UPDATE: THE MALAYSIAN Prime Minister has announced to the world that new data has concluded missing Malaysia Airlines Flight MH370 crashed in the Southern Indian Ocean, killing all 239 passengers and crew on board, including six Australians.
Speaking at an unexpected press conference late on Monday night, Prime Minister Najib Razak told reporters more light had been shed on the jetliner’s flight path, indicating the plane flew along the southern corridor and “ended in the middle of the Indian Ocean”.
“It is therefore with deep sadness and regret that I must inform you that, according to this new data, flight MH370 ended in the southern Indian Ocean,” he told reporters at an unexpected press conference at 10pm Malaysian time (01:00am AEDT).
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He said the company which provided the initial satellite data and highlighted the possible northern and southern search corridors had conducted “further calculations” on the data which concluded the Boeing-777’s last position was in the middle of the Indian Ocean, “west of Perth”.
“Using a type of analysis never before used in an investigation of this sort, they have been able to shed more light on MH370’s flight path,” he said.
“Based on their new analysis, Inmarsat and the AAIB have concluded that MH370 flew along the southern corridor, and that its last position was in the middle of the Indian Ocean, west of Perth. This is a remote location, far from any possible landing sites.”
Malaysia Airlines briefed the families of the passengers and crew prior to the Prime Minister’s announcement.
“We deeply regret that we have to assume that MH370 ended in the southern Indian Ocean,” Malaysia Airlines said.
“On behalf of all of us at Malaysia Airlines and all Malaysians, our prayers go out to all the loved ones of the 226 passengers and of our 13 friends and colleagues at this enormously painful time.
“We know there are no words that we or anyone else can say which can ease your pain. We humbly offer our sincere thoughts, prayers and condolences to everyone affected by this tragedy.”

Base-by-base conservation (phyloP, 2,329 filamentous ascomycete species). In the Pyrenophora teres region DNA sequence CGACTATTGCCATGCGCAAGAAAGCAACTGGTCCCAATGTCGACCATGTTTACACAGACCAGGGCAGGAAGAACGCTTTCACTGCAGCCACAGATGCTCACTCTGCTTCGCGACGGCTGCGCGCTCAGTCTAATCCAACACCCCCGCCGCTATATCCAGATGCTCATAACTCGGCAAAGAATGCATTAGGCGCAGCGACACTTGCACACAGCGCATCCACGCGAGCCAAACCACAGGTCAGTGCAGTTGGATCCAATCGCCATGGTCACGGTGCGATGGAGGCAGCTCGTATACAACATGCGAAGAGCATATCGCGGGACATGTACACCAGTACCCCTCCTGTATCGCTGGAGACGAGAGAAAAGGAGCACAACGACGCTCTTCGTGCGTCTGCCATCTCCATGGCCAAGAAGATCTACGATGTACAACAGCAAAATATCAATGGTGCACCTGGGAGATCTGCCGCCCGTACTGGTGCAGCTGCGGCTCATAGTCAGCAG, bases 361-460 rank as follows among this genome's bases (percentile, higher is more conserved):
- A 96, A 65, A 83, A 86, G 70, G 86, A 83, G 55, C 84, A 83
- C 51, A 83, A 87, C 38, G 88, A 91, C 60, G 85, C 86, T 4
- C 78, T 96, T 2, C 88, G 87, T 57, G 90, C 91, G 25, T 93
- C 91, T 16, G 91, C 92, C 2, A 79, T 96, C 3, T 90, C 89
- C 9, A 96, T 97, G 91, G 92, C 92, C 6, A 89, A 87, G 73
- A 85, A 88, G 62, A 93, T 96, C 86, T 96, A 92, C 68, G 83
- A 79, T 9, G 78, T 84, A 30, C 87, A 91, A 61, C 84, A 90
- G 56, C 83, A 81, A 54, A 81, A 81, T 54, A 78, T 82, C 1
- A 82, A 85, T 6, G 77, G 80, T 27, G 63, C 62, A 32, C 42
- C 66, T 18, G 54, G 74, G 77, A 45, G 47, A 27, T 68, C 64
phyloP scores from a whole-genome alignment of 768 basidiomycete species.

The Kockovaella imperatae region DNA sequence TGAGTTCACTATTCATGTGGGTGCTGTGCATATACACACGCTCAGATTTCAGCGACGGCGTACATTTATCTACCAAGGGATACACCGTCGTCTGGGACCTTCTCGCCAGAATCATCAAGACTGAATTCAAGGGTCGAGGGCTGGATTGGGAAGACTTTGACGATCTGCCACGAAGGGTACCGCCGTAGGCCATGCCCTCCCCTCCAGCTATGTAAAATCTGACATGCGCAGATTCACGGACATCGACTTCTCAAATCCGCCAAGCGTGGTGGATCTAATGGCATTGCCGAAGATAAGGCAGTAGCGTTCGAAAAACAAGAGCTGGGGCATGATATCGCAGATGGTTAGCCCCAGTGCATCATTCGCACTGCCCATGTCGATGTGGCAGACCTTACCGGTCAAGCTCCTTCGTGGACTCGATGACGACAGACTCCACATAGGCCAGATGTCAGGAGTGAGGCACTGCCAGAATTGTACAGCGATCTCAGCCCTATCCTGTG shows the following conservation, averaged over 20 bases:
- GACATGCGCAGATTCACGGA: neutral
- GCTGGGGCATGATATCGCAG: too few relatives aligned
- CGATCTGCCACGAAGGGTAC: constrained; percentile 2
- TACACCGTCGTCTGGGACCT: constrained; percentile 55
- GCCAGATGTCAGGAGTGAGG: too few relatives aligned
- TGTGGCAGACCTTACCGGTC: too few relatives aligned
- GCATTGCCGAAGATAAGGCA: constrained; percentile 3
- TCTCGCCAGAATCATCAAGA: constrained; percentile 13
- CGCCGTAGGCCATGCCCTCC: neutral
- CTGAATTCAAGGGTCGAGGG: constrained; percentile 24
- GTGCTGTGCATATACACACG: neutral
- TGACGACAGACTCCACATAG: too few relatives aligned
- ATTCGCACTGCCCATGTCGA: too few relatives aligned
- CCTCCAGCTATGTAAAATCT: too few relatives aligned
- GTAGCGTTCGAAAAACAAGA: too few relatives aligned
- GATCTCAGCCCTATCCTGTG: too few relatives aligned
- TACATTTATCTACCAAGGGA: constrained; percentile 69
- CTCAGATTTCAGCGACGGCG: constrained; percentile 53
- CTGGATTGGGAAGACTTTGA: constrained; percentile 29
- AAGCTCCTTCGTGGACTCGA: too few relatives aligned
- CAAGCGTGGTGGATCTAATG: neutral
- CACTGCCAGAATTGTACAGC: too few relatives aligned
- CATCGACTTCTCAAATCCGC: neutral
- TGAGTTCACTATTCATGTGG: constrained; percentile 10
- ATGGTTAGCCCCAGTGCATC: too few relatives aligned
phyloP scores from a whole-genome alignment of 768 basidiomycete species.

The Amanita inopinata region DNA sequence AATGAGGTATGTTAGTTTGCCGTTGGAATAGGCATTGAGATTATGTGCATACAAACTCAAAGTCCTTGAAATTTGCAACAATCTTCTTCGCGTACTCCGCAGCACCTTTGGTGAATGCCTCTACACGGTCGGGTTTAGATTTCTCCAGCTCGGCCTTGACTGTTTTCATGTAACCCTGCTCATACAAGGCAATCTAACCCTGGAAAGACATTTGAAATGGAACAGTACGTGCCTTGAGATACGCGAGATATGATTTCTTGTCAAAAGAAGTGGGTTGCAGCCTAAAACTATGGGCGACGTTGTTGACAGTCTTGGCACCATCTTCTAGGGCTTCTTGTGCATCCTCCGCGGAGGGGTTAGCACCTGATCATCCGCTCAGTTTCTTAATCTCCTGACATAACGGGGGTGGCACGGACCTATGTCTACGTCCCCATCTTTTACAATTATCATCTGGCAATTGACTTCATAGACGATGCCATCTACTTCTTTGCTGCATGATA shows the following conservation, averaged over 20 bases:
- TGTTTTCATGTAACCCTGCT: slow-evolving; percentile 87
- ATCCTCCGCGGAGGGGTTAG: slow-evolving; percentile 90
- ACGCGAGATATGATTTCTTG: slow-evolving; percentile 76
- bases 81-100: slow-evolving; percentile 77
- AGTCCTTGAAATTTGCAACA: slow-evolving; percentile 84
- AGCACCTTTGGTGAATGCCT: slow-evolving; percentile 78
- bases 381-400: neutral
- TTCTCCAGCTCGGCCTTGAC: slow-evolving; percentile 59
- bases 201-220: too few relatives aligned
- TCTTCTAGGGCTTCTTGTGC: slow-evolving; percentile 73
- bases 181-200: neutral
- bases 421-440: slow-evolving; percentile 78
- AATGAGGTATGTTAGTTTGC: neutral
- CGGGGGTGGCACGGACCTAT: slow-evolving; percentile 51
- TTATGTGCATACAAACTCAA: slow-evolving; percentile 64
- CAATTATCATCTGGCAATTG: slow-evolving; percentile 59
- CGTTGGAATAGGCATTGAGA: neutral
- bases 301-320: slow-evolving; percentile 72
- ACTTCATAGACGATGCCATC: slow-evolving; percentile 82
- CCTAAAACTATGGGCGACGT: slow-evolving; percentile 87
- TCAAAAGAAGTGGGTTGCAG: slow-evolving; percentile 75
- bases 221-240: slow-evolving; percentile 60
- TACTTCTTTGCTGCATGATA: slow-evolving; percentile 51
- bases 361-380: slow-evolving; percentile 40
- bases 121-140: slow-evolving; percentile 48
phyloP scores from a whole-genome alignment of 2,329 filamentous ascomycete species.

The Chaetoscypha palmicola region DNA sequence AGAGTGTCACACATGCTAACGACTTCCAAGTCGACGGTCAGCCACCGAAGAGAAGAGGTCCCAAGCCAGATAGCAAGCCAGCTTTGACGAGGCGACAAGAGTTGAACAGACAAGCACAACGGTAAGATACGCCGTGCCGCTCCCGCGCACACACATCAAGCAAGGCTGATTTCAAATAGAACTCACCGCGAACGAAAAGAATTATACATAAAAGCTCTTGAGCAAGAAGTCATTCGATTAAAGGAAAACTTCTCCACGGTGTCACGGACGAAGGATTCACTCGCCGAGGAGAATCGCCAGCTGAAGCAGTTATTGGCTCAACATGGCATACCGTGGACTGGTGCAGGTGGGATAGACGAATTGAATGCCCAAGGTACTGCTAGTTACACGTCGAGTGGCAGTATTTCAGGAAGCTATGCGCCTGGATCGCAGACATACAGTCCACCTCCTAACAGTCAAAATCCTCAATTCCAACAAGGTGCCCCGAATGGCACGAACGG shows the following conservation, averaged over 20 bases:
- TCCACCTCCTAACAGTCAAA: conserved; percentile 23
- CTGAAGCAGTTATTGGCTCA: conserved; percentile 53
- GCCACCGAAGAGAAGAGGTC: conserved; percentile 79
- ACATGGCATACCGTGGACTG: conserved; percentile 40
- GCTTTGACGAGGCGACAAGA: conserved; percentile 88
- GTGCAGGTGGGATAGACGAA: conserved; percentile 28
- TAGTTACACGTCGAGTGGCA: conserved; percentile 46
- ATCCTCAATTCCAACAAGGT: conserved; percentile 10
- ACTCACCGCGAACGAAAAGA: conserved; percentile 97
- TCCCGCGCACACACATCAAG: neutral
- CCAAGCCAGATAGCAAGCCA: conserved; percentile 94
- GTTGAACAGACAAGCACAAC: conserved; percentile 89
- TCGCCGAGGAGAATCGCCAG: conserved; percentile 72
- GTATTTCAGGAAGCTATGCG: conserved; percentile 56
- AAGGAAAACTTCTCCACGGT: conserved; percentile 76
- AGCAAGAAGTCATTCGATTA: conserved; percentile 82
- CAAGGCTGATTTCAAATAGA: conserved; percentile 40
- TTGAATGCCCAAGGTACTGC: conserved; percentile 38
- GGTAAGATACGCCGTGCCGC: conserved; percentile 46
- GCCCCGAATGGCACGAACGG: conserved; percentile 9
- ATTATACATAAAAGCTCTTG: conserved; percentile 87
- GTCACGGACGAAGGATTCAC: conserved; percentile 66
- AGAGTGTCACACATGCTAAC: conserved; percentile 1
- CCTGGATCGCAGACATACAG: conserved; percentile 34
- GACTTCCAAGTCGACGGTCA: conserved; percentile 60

One relative was stretchered into the back of an awaiting ambulance after fainting while watching the overwhelming announcement from Beijing.
The Malaysian Prime Minister is expected to hold a more in depth press conference today.
UPDATE: The Australian Maritime Safety Authority has tonight confirmed an Australian aircraft today found two new objects floating in the southern Indian Ocean, 2500km south-west of Perth, while searching for missing Malaysia Airlines flight MH370.
The objects were located around 2.45pm (AEDT) by a Royal Australian Air Force P3 Orion, with the search crew reporting seeing two objects – the first a grey or green circular object and the second an orange rectangular object.
HMAS Success is on scene attempting to locate the objects which officials hope will be retrieved within the next few hours.
The latest sightings are separate to those reported by the Chinese earlier on Monday.
Prime Minister Tony Abbott confirmed the latest developments in Parliament on Monday night, however stressed that the objects were yet to be identified and may not be from MH370, saying “they could be flotsam”.
The US Navy P8 Poseidon aircraft remains in the search area after failing to locate objects reported by the Chinese, while a second RAAF P3 and a Japanese P3 are en-route to their assigned search areas.
The AMSA said the last of these aircraft will depart the search area about 11pm (AEDT).
EARLIER: A CHINESE military plane has reportedly located suspicious objects floating in the southern Indian Ocean as the search for missing Malaysia Airlines flight MH370 and the 239 passengers and crew on board enters its sixteenth day.
It’s understood the white and “square shaped” objects were spotted by searchers on board the Chinese Air Force IL-76 aircraft today after taking off from RAAF Base Pearce in Perth early on Monday morning.
“Searchers aboard IL-76 saw two big floating objects with many white smaller ones scattered within a radius of several kilometers,” China Xinhua News tweeted.
The Chinese aircraft was heading back to the search headquarters in Perth when the objects were spotted and has asked Australian officials to deploy additional aircraft to the area of interest.
An United States Navy P8 Poseidon aircraft sought to relocate the objects, however were unable to do so.
The latest development comes after Australian searchers say they spotted a wooden pallet and straps in the search zone approximately 2,500km southwest of Perth on Saturday.
Australian Prime Minister Tony Abbott announced last Thursday that commercial satellite imagery had identified two large objects, surrounded by smaller objects, floating in the southern Indian Ocean that could have been possible debris from the missing passenger jet.
China and France also released satellite imagery over the weekend, showing similar objects in the same region.
The United States Navy said they will be sending a black box locator, known as a Towed Pinger Locator, to the search zone where it would be ready for deployment in case sightings confirmed the location of the Boeing-777.
More than 10 aircraft have since joined the search in the southern hemisphere, including four military P3 Orion’s and four non-military jets from Australia, Two IL-76 planes from China, two Japanese P3 Orion’s and a P8 Poseidon from the US.
The jetliner vanished from civilian radar on March 8, almost an hour after taking off from Kuala Lumpur, bound for Beijing.
Six Australian’s were on board, including two four Queenslander’s and a couple from Sydney.